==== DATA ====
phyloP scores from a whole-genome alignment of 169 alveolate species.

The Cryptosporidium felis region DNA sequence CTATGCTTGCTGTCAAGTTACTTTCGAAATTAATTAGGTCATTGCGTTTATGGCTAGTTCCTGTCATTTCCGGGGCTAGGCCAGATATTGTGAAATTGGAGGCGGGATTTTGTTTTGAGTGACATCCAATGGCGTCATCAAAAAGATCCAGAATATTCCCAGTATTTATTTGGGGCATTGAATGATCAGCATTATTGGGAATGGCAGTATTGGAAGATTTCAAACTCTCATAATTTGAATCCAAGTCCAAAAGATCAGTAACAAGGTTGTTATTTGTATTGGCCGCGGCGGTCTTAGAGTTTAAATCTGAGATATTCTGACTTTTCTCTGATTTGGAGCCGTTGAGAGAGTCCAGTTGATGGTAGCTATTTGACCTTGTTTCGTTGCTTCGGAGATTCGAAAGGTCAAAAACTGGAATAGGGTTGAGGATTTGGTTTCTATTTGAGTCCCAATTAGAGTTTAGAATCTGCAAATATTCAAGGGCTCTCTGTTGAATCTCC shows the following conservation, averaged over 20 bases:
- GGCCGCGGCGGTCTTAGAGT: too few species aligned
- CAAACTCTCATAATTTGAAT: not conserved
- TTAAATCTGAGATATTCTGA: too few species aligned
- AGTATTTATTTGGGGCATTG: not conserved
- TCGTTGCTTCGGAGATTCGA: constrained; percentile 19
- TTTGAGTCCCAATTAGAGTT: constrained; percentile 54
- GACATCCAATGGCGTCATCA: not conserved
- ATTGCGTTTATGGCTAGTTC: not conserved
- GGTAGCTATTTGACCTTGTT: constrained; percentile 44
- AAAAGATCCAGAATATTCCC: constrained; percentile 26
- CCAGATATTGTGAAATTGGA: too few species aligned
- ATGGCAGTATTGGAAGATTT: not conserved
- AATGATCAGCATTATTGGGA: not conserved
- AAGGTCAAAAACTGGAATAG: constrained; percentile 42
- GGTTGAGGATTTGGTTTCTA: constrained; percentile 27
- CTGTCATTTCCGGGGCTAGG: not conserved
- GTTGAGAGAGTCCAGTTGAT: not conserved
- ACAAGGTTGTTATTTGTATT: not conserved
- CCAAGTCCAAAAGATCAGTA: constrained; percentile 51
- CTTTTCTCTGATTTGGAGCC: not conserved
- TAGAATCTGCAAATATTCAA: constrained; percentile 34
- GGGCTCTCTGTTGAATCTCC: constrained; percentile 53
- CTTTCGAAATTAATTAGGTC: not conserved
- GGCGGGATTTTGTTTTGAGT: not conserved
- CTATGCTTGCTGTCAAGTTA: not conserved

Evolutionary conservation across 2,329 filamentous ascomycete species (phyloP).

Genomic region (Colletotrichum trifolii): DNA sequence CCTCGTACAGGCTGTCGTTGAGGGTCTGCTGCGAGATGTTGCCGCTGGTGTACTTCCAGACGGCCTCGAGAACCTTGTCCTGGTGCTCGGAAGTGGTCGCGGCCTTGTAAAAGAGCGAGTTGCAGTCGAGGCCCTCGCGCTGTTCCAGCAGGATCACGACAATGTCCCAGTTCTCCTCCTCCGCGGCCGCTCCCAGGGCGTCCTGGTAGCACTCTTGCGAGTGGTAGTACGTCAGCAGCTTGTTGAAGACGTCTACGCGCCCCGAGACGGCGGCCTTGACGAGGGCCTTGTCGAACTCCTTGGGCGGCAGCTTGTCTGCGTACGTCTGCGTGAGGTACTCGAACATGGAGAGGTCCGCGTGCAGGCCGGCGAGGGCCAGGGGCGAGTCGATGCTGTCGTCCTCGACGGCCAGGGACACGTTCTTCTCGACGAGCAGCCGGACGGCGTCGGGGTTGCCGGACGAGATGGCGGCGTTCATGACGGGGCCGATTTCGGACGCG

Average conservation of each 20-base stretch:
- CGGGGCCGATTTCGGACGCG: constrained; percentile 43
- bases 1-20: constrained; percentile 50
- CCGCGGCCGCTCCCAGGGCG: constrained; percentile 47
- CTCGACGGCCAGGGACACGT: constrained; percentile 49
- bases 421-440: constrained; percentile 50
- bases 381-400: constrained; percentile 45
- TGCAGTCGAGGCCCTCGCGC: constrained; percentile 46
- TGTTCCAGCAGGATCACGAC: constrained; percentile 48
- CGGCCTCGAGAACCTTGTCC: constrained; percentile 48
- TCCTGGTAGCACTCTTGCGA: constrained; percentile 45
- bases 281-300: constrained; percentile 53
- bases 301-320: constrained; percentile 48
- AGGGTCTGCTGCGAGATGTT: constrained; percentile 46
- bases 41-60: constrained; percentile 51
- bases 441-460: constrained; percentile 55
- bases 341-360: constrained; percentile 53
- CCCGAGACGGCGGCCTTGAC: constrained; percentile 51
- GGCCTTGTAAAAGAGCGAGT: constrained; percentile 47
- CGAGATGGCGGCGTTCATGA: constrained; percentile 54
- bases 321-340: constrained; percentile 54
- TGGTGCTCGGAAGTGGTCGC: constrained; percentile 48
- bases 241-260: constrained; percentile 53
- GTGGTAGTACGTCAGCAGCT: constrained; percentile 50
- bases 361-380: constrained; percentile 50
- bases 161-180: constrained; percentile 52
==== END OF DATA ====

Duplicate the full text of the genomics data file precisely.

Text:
phyloP scores from a whole-genome alignment of 169 alveolate species.

The Cryptosporidium felis region DNA sequence CTATGCTTGCTGTCAAGTTACTTTCGAAATTAATTAGGTCATTGCGTTTATGGCTAGTTCCTGTCATTTCCGGGGCTAGGCCAGATATTGTGAAATTGGAGGCGGGATTTTGTTTTGAGTGACATCCAATGGCGTCATCAAAAAGATCCAGAATATTCCCAGTATTTATTTGGGGCATTGAATGATCAGCATTATTGGGAATGGCAGTATTGGAAGATTTCAAACTCTCATAATTTGAATCCAAGTCCAAAAGATCAGTAACAAGGTTGTTATTTGTATTGGCCGCGGCGGTCTTAGAGTTTAAATCTGAGATATTCTGACTTTTCTCTGATTTGGAGCCGTTGAGAGAGTCCAGTTGATGGTAGCTATTTGACCTTGTTTCGTTGCTTCGGAGATTCGAAAGGTCAAAAACTGGAATAGGGTTGAGGATTTGGTTTCTATTTGAGTCCCAATTAGAGTTTAGAATCTGCAAATATTCAAGGGCTCTCTGTTGAATCTCC shows the following conservation, averaged over 20 bases:
- GGCCGCGGCGGTCTTAGAGT: too few species aligned
- CAAACTCTCATAATTTGAAT: not conserved
- TTAAATCTGAGATATTCTGA: too few species aligned
- AGTATTTATTTGGGGCATTG: not conserved
- TCGTTGCTTCGGAGATTCGA: constrained; percentile 19
- TTTGAGTCCCAATTAGAGTT: constrained; percentile 54
- GACATCCAATGGCGTCATCA: not conserved
- ATTGCGTTTATGGCTAGTTC: not conserved
- GGTAGCTATTTGACCTTGTT: constrained; percentile 44
- AAAAGATCCAGAATATTCCC: constrained; percentile 26
- CCAGATATTGTGAAATTGGA: too few species aligned
- ATGGCAGTATTGGAAGATTT: not conserved
- AATGATCAGCATTATTGGGA: not conserved
- AAGGTCAAAAACTGGAATAG: constrained; percentile 42
- GGTTGAGGATTTGGTTTCTA: constrained; percentile 27
- CTGTCATTTCCGGGGCTAGG: not conserved
- GTTGAGAGAGTCCAGTTGAT: not conserved
- ACAAGGTTGTTATTTGTATT: not conserved
- CCAAGTCCAAAAGATCAGTA: constrained; percentile 51
- CTTTTCTCTGATTTGGAGCC: not conserved
- TAGAATCTGCAAATATTCAA: constrained; percentile 34
- GGGCTCTCTGTTGAATCTCC: constrained; percentile 53
- CTTTCGAAATTAATTAGGTC: not conserved
- GGCGGGATTTTGTTTTGAGT: not conserved
- CTATGCTTGCTGTCAAGTTA: not conserved

Evolutionary conservation across 2,329 filamentous ascomycete species (phyloP).

Genomic region (Colletotrichum trifolii): DNA sequence CCTCGTACAGGCTGTCGTTGAGGGTCTGCTGCGAGATGTTGCCGCTGGTGTACTTCCAGACGGCCTCGAGAACCTTGTCCTGGTGCTCGGAAGTGGTCGCGGCCTTGTAAAAGAGCGAGTTGCAGTCGAGGCCCTCGCGCTGTTCCAGCAGGATCACGACAATGTCCCAGTTCTCCTCCTCCGCGGCCGCTCCCAGGGCGTCCTGGTAGCACTCTTGCGAGTGGTAGTACGTCAGCAGCTTGTTGAAGACGTCTACGCGCCCCGAGACGGCGGCCTTGACGAGGGCCTTGTCGAACTCCTTGGGCGGCAGCTTGTCTGCGTACGTCTGCGTGAGGTACTCGAACATGGAGAGGTCCGCGTGCAGGCCGGCGAGGGCCAGGGGCGAGTCGATGCTGTCGTCCTCGACGGCCAGGGACACGTTCTTCTCGACGAGCAGCCGGACGGCGTCGGGGTTGCCGGACGAGATGGCGGCGTTCATGACGGGGCCGATTTCGGACGCG

Average conservation of each 20-base stretch:
- CGGGGCCGATTTCGGACGCG: constrained; percentile 43
- bases 1-20: constrained; percentile 50
- CCGCGGCCGCTCCCAGGGCG: constrained; percentile 47
- CTCGACGGCCAGGGACACGT: constrained; percentile 49
- bases 421-440: constrained; percentile 50
- bases 381-400: constrained; percentile 45
- TGCAGTCGAGGCCCTCGCGC: constrained; percentile 46
- TGTTCCAGCAGGATCACGAC: constrained; percentile 48
- CGGCCTCGAGAACCTTGTCC: constrained; percentile 48
- TCCTGGTAGCACTCTTGCGA: constrained; percentile 45
- bases 281-300: constrained; percentile 53
- bases 301-320: constrained; percentile 48
- AGGGTCTGCTGCGAGATGTT: constrained; percentile 46
- bases 41-60: constrained; percentile 51
- bases 441-460: constrained; percentile 55
- bases 341-360: constrained; percentile 53
- CCCGAGACGGCGGCCTTGAC: constrained; percentile 51
- GGCCTTGTAAAAGAGCGAGT: constrained; percentile 47
- CGAGATGGCGGCGTTCATGA: constrained; percentile 54
- bases 321-340: constrained; percentile 54
- TGGTGCTCGGAAGTGGTCGC: constrained; percentile 48
- bases 241-260: constrained; percentile 53
- GTGGTAGTACGTCAGCAGCT: constrained; percentile 50
- bases 361-380: constrained; percentile 50
- bases 161-180: constrained; percentile 52